With all of the concern about kids taking an interest in reading despite the techno distractions all around them, having a book like The Fault in Our Stars,which is not a vampire/bleak future warrior type of novel, make a big splash at the box office be something to celebrate,right?
Well, sadly that's wrong because one of the writers over at Slate saw fit to denounce the fact that grown-ups also like the book and that too many "mature" people are reading YA literature,oh the horror! Look, too much of any genre at any age isn't good for your brain but insisting that it's wrong to enjoy a well written book just because you're not the intended target audience is ridiculous. It's a sign of good writing that a book can be appreciated by more than one section of the audience and since many educators encourage parents to read with their children, isn't it great that they both can enjoy the same book together?
"What about those people without children who read these things?" I hardly think that reading a young adult novel is the worst choice out there for entertainment and yes, it's okay to read for fun. The author of the Slate article says that adults only read YA for " escapism, instant gratification, and nostalgia", standards that you could apply to many genres,let alone "grown-up" ones. Not to mention that these books are written by adults who work just as hard at their craft as their counterparts on the other side of the book shelves and it's insulting to try and shame any of their readers due to your own prejudices:
Even when a student was handing out free copies of the book(as part of World Book Night) in a location nowhere near her school, the local cops were called in to stop her! No one went to jail but with this kind of literary policing going on, should we be so worried if an adult reads a teen lit book?
Plus, there are a number of classic titles that can easily fall into the YA category such as To Kill a Mockingbird, Huck Finn and The Catcher in the Rye yet they are normally shelved with the adult fiction. Does that make those books and their readers more or less mature? Why is it that those books are given the benefit of the doubt as to whom they are suitable for and not others(and don't give me that "stands the test of time" argument because those standards can and will change as time goes on)?:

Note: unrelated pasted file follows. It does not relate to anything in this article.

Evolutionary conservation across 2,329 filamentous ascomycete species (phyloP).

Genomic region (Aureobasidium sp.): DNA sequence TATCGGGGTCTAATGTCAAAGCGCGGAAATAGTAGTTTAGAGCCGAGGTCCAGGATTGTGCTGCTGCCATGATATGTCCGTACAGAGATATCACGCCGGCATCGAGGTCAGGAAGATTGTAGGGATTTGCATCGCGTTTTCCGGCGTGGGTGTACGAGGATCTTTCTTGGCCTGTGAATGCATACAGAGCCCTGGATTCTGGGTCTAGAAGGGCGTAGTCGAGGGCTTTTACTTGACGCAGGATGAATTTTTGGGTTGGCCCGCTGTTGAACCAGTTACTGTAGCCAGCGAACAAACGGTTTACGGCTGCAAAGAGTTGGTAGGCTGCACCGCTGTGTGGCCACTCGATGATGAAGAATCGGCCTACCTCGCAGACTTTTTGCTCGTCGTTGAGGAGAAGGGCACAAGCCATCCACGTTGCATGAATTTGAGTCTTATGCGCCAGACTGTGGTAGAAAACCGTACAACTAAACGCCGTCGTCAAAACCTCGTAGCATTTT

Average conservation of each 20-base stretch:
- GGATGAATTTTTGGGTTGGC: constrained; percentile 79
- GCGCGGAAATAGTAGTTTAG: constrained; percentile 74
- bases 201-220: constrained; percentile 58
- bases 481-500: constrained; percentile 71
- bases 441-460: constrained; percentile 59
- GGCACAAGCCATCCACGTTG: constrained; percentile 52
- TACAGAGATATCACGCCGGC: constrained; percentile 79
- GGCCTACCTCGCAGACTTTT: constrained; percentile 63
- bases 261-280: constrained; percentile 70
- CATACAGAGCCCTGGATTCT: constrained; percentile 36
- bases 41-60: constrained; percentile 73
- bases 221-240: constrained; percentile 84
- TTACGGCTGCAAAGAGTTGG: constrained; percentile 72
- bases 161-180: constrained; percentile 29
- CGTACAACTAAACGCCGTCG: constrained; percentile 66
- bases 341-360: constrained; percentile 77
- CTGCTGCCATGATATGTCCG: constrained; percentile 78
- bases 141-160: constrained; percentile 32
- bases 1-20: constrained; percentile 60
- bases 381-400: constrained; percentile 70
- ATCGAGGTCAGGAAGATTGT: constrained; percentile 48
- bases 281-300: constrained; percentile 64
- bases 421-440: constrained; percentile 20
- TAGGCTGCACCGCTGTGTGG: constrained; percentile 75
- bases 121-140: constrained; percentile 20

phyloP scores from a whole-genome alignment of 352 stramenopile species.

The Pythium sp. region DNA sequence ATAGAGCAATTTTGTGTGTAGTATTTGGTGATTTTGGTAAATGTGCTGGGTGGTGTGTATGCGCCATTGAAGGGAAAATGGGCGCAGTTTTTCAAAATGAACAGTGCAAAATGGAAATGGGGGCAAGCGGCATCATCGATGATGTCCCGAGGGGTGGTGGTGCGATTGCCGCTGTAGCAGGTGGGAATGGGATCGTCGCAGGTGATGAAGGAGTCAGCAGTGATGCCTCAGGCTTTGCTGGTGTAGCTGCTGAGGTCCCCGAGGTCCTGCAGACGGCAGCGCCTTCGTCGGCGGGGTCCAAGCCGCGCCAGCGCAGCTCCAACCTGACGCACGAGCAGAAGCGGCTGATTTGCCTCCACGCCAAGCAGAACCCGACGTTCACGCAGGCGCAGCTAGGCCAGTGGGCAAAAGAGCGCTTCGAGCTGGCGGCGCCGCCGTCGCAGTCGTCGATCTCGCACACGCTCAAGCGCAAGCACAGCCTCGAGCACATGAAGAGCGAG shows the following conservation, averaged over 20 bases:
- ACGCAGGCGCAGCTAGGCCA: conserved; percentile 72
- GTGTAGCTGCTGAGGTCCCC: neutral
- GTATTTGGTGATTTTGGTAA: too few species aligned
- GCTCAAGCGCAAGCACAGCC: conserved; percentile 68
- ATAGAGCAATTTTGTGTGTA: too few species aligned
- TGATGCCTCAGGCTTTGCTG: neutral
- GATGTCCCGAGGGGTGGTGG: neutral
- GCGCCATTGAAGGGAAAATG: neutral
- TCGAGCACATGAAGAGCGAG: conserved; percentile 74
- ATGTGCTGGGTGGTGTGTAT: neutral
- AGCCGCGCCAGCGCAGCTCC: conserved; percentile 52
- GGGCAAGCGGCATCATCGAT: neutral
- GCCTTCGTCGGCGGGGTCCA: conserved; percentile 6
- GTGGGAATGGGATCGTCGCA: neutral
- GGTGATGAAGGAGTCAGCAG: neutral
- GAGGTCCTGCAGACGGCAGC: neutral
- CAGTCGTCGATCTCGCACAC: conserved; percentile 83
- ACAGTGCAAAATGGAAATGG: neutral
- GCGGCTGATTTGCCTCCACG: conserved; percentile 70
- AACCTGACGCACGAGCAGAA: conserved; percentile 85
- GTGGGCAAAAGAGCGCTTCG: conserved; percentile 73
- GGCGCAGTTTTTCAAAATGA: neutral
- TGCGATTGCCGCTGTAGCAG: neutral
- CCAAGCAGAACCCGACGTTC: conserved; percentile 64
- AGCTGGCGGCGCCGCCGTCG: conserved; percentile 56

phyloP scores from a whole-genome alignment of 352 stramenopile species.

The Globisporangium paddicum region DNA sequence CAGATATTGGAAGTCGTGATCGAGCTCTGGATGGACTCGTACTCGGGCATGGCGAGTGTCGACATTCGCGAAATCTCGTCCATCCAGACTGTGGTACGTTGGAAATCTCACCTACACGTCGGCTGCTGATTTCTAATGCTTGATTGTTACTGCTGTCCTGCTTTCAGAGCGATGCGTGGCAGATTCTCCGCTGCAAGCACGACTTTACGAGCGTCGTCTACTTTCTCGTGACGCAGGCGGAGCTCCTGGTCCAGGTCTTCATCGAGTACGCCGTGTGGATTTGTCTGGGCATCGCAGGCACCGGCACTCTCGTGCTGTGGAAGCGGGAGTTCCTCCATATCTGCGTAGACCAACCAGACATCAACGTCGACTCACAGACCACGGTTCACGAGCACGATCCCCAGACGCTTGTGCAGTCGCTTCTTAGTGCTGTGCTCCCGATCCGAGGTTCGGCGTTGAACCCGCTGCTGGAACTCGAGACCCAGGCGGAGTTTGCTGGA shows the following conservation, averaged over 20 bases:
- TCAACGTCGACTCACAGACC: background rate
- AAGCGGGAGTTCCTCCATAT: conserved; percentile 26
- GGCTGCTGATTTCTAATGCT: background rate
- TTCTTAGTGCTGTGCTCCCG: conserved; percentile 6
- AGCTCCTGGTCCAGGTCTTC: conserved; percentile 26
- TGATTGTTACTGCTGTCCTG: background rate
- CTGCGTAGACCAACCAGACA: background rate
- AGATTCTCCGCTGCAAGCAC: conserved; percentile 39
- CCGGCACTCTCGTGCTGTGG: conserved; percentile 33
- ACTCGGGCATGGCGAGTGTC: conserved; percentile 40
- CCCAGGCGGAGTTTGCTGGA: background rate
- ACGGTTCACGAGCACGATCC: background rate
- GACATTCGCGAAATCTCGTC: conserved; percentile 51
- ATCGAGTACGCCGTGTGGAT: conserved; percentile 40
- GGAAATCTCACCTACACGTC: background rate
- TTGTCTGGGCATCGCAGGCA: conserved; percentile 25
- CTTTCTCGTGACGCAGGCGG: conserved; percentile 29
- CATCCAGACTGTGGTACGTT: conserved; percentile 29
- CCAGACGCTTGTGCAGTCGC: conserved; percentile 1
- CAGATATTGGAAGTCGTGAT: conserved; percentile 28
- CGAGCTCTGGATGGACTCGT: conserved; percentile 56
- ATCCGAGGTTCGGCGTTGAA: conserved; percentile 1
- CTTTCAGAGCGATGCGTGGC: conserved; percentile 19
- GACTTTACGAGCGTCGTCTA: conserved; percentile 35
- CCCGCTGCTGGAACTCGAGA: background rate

an article in a recent issue about how many "serious" critics are displeased with the acclaim being given towards Donna Tartt's The Goldfinch.
While backlash against a popular book is understandable,particularly if that book has won a huge literary prize such as the Pulitzer(which The Goldfinch did) and sales numbers are no guarantee of quality, there is a truly bitter note running through most of these negative reviews that makes such dissenting opinions questionable at best.
Between the New Yorker review that claims" Its tone, language, and story belong in children’s literature”and The Paris Review saying that “A book like The Goldfinch doesn’t undo any clichés—it deals in them,” along with The New York Review of Books lamenting ‘Doesn’t anyone care how something is written anymore?', they all seem to be competing with each other to see who hates this book more. One of the constant slams against The Goldfinch is calling it "children's literature" as if they were attempting to insult the author's mother in a snobby version of the dozens.
Snobbery and envy appear to be at the heart of some of this discord, with the New Yorker reviewer saying upon the announcement of The Goldfinch winning the Pulitzer: “I think that the rapture with which this novel has been received is further proof of the infantilization of our literary culture: a world in which adults go around reading Harry Potter.”
Plus, the NYROB reviewer adding in when asked about her write-up of the book: “Everyone was saying this is such a great book and the language was so amazing. I felt I had to make quite a case against it,” Way to act professional and mature, folks.
Look,folks, I get the need to be taken seriously and for good books to be appreciated in their time but being petty and peevishly personal with your opinions like this does nothing to aid your argument. Granted, I just recently read Donna Tartt's The Secret History and plan to read The Goldfinch later this summer(along with Tartt's The Little Friend which is considered to be her sophomore slump) and yes, I think she's a good writer, the kind that I wish I had read sooner.
The Goldfinch may not live up to the hype but do you really think that sneering about it's lack of literary merit in your far from humble opinions will change anyone's mind about it? True,misery loves company but if you really want readers to take you seriously about this, perhaps not acting like the stepsisters ripping apart Cinderella's dress before the ball would be a good idea:
*Sigh* well, I don't intend to let all of this fuss spoil my reading plans. Part of my Fourth of July celebrations for next week include reading both The Fault in Our Stars and The Absolutely True Diary of a Part-Time Indian, not to mention that I'm more motivated to read the rest of Donna Tartt this season.
Book shaming is not cool,folks and while I may not like what other people read, it's not my place to act all high and mighty about my literary choices. Sometimes, you need to be a little immature in order to accept the big serious and doing so thru pop culture is not a bad thing. As for the you book shamers out there, just remember that you're not above a little scrutiny yourselves in this department and that the tables can be turned on you when you least expect it, so mellow out!: